Deploying rapid response cars within the SFFD may not work after all without the clinical routing options he has at his disposal, not to mention an ENTIRELY different view of what it means to call an ambulance.  Each and every person I encountered today listened to Mark explain their situation, condition and options whereas most of my clients demand transport regardless of their condition.

The internet here in my hotel is not included, like their website would like you to believe so I am using Mark's mobile USB adapter which uploads a single photo in 8 minutes, so the updates from here will be mostly in text, but I'll film my video and give it to mark to upload at home each night.

And for those of you who think I'm in the bag for socialized care, I favor it because it makes more sense but I will be honest about what I see here.  Believe that.

The Day 2 Roundup Video

The Good and the Bad - Continuing Day 2

I left off soon after our first job on the car which had me wanting to see the versatility of Swalwell 405, our Rapid Response Car.   I was beginning to wonder if I had built it up into more than it was when the universe stepped in and answered my questions, as always.

A school child was ill with a unique condition that was familiar to the child's brother at the school as well as the mother who had arrived on the scene before us in the car.   When Mark had determined the non-emergent condition of the 10-18 year old (not a little one is the point) the ambulance was canceled.   There it was, the front loaded model in action.   A trained set of eyes able to determine no need for a two person gurney transport, so the unit is canceled ASAP.   Should transport be needed or requested (which it never was, save once over there) the patient was appropriate to sit in a car, seat belted, and driven to the A&E or clinic.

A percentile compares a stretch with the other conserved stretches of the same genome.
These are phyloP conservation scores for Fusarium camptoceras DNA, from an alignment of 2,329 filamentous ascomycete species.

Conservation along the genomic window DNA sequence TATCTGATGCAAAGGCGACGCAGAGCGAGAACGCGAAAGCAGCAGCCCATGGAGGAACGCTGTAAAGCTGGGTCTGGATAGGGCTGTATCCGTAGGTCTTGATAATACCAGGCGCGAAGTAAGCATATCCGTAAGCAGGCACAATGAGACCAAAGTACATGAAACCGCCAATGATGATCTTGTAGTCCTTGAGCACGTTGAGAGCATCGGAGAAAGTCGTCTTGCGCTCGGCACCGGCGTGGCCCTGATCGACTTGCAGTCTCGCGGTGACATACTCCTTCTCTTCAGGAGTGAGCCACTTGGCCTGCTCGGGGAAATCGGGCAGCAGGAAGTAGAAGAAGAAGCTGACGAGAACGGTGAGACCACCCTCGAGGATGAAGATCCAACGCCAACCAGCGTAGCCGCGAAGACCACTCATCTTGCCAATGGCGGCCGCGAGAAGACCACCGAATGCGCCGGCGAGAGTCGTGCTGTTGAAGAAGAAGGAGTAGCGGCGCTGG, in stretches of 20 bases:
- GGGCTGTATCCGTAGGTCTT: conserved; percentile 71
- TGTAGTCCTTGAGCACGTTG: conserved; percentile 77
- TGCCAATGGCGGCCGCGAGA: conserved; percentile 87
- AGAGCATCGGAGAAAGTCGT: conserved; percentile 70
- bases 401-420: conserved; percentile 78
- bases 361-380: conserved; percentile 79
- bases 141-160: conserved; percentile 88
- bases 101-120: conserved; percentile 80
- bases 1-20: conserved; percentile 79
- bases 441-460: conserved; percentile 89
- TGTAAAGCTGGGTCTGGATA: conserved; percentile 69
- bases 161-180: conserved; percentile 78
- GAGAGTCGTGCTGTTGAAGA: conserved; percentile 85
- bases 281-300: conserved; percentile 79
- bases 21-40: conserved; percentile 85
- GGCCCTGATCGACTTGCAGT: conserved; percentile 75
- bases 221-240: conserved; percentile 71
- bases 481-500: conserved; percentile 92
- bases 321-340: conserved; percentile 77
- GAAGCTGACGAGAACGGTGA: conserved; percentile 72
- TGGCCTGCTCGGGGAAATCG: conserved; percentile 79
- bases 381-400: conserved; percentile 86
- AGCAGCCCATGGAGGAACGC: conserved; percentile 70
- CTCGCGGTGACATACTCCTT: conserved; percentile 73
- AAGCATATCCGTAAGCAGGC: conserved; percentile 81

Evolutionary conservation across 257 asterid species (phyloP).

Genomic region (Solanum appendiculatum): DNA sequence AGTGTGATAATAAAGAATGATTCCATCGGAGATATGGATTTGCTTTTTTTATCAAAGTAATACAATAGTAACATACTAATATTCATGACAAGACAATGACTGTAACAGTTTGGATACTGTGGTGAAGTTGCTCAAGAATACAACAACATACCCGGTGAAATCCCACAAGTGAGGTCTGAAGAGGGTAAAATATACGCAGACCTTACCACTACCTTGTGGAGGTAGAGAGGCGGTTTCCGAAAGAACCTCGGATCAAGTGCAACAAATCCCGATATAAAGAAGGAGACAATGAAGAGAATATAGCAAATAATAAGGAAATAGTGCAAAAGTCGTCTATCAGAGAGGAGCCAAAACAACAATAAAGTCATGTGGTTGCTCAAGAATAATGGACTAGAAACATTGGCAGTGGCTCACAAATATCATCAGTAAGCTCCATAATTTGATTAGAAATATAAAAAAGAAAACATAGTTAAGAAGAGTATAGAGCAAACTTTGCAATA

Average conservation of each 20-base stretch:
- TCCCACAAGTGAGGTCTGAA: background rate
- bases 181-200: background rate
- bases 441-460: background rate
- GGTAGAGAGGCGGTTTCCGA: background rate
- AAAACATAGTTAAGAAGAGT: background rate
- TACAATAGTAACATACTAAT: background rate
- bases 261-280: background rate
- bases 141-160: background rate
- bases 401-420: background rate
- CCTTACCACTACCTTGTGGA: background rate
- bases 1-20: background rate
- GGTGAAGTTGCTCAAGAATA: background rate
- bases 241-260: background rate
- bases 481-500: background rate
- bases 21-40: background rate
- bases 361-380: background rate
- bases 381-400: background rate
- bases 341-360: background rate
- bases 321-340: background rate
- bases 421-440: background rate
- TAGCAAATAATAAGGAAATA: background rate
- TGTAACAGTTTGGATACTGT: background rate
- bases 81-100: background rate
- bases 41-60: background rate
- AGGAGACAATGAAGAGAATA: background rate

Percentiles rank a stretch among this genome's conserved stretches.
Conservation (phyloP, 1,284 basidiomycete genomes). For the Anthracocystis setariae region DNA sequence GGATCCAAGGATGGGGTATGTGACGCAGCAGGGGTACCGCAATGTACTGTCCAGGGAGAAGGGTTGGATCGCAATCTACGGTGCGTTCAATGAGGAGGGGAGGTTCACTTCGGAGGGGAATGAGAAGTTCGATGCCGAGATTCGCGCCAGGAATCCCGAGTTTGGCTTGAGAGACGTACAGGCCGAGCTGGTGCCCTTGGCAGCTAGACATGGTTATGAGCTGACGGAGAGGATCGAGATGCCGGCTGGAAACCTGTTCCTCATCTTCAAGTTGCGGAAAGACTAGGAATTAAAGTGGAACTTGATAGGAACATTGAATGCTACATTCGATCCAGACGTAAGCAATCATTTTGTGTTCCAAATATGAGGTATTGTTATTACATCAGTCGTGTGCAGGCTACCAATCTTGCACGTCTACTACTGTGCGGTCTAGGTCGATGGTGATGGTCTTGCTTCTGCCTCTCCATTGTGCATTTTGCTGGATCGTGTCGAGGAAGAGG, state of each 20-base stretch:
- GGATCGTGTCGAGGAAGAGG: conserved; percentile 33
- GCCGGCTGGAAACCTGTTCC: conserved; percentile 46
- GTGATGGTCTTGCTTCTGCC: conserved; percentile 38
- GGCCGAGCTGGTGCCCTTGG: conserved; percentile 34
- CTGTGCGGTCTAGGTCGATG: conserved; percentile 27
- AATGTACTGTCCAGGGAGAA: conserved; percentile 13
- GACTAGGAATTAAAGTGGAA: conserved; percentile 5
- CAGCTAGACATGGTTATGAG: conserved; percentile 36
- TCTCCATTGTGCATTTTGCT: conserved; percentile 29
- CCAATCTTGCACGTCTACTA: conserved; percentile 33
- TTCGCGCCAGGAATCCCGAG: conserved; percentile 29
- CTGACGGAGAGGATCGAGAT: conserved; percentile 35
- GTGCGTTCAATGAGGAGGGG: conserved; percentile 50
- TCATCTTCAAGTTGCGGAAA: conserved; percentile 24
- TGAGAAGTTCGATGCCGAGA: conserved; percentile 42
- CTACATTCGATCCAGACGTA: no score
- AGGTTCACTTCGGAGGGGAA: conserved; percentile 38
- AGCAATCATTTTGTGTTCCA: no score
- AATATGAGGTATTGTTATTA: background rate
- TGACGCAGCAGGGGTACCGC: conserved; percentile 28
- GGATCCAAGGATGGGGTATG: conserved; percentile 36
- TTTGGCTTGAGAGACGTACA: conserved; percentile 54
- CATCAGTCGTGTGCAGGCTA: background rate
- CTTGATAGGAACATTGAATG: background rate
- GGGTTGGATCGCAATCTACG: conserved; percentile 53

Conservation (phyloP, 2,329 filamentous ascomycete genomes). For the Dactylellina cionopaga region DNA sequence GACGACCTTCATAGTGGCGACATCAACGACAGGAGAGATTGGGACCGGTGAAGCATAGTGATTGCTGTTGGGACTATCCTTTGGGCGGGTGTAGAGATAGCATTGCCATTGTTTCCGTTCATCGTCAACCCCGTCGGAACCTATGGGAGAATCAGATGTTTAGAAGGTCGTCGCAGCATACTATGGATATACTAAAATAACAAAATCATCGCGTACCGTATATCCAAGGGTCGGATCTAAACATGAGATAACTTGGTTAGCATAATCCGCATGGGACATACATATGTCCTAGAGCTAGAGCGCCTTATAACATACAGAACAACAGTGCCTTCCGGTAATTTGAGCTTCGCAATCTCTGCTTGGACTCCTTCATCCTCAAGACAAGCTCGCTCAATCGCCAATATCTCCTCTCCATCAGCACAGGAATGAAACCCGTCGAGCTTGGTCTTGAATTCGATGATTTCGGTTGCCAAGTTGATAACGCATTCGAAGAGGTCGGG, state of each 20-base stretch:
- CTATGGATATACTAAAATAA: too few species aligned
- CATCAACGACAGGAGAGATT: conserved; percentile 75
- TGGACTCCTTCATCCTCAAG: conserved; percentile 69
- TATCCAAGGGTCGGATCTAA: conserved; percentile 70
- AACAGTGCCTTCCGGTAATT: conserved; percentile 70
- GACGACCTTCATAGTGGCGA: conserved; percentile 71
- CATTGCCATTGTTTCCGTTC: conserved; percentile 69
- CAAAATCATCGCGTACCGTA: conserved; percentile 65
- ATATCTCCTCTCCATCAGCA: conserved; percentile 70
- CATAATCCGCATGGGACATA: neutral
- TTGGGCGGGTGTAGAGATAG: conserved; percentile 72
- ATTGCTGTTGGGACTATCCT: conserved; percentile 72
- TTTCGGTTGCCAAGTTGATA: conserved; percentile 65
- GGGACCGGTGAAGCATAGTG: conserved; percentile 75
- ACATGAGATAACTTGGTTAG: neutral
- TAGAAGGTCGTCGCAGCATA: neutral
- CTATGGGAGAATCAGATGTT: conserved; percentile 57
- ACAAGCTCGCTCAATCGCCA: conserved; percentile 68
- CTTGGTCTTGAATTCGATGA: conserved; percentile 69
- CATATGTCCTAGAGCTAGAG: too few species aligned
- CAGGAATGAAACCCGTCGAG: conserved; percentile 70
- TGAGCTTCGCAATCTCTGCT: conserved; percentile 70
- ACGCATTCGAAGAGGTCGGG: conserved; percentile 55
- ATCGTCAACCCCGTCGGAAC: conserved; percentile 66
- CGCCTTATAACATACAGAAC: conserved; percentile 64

Through the course of the evaluation Mark and I both asked a variety of questions trying to get to the center of what the unique condition was doing to our patient.   In the end, Mom decided she would follow up with their Doctor later that day and she will let the child rest at home, something that usually helps when the child feels this way.   Mark offered to follow Mom back to their house just 5 minutes away just in case something happened.   Not sure exactly what that might be I was even more excited when he said, "Or I can just take her in the car and follow you home.   Would that make you feel better?"

The mother smiled, blushed and sighed. "Would you?"   Mark smiled and assured her it was no problem at all and we escorted our patient to the car and drove her home.   There was never a point where this patient needed a hospital, let alone an ambulance based on the mother's description of the unique condition and other factors revealed at the scene.   In San Francisco I would have had to transport the child or send them home with Mom.   In my experience both parents are often working and unavailable to respond to the school, and that's IF they even answer the phone number given on the emergency contact card.

5 minutes and a car made a huge difference for resources in the area.   I was sold on it right there and then and a number of other calls re-enforced the benefits of the RRC.   The old man with the hurt wrist who we gave a ride to the clinic, leaving the ambulance available.   The baby with a cough who we gave a ride, strapped in her seat with Mom along for the ride.   None of them needed an ambulance but had no other way of getting evaluated for their chief complaint.   In San Francisco a 4 person ALS engine and 2 person ALS ambulance, 6 people and$600,000 worth of apparatus to do the job of 1 man and a ford station wagon.   It was reading through the real estate section looking for a house to buy that a call came in that would change my mind about the current NEAS system.   A certain resource issue that is.